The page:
-there are no residential school placements available to New York City - and the Dept of Ed funds a very limited number of trips for parents/guardians to visit. Opportunities for oversight by an advocate are therefor limited.
-Woods looks like a country club. Appearances are deceiving, expecially to us city folks. And, usually, by the time a residential placement is secured parents are hoping for the best...and easily deceived.
-a real problem existed in the "corporate" structure; direct care staff are almost exclusively of the non-caucasian persuasion, while professional/management believes that "those" people are incapable of training.
-out-of-state placements cause an immediate loss of state-provided benefits (medicaid waiver, case management) causing, again, loss of critical oversight by advocates.

IMO out-of-state placements must be stopped -horrible to say, but it's akin to shipping our garbage out of state -'cause it's not worth the cost to deal with it appropriately and responsibly. And it is absolutely -ABSOLUTELY- reprehensible that this continues despite recurring reports.

Steve McAnnaney

I wanted to let readers of this article know that there are several autism groups attempting to win grants from the Pepsi Refresh Project: we are one located in Central PA. We are launching this fall and targeting early diagnosis and adult services first, then expanding to other services with the ultimate goal of comprehensive autism services.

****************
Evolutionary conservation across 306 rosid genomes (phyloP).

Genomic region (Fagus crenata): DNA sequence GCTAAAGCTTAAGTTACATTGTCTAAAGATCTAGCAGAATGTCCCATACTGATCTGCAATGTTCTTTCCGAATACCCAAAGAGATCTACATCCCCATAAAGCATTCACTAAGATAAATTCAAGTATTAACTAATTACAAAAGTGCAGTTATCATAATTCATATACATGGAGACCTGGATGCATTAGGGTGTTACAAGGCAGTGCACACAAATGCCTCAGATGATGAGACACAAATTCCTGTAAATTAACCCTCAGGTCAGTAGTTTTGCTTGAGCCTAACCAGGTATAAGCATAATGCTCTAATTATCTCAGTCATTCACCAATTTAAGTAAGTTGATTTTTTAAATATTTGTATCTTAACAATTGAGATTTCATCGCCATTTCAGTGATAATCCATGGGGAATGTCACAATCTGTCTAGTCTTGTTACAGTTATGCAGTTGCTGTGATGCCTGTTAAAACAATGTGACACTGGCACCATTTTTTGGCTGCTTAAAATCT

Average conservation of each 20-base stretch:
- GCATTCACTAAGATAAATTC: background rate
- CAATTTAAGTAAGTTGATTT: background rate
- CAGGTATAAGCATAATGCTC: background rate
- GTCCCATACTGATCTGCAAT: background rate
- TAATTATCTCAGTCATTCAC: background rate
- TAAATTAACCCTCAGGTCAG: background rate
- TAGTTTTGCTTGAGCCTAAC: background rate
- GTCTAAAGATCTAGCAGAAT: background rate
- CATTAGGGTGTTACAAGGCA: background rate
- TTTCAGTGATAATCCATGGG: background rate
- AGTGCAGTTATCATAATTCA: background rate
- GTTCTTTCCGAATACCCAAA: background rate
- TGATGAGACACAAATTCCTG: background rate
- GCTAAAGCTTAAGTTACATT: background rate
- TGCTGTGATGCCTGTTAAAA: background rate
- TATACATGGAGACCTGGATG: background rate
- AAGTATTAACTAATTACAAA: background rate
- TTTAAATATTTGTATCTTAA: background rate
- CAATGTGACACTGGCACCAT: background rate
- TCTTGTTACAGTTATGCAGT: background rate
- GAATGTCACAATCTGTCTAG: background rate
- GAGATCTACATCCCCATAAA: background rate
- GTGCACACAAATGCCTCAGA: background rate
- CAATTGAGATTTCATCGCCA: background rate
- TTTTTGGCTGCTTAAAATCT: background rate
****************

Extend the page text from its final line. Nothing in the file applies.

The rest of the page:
The Pepsi Refresh Project is simple: you go to a website, log in, and vote. The top groups at the end of each month get the money. My autism agency (known as ADERS- Autism Diagnostic Evaluations Resources & Services) is trying to get $25k, please support us by announcing that we need people to vote daily for the rest of August and throughout September! You can read the whole proposal and vote here:

It also helps to make "alliances" with some other groups, so we did that with some autism groups. It helps to log in and vote for them, then leave a vote saying that you're an ADERS supporter (this way the partner returns the favor by voting for us) Here are our partners:


This is why I am desperate to find a cure for my daughter!! there are no homes I'd ever trust and the fact that I'm old to start with.


Not meaning to minimize the seriousness of the drug charges, but why on earth would undercover informants carry out a drug bust in the parking lot of this facility? Doesn't anyone think that put the residents in danger? What if the dealer had become violent? Was there no place else the police could have lured this man into a drug deal? This whole ordeal must be very frightening to the residents there.


We have a natural aversion to elder-abuse in care facilities. We'll see more and more autism-abuse as the children age into group homes and institutions. The difference is that grandma and grandpa have to endure the ordeal for a handful of years before their deaths, but our kids will face five or six DECADES - assuming they live that long.

Feel Autism Yet?

(Wrong Mom to ask, don't you think?)


The cocaine outfit in the parking lot is a nice touch. Clearly other employees must have know about it. What does anyone expect when we job out the care of society's most vulnerable to the bottom bidder? The work of caretakers isn't valued and their charges aren't valued.

Why is it that we want the epidemic to end?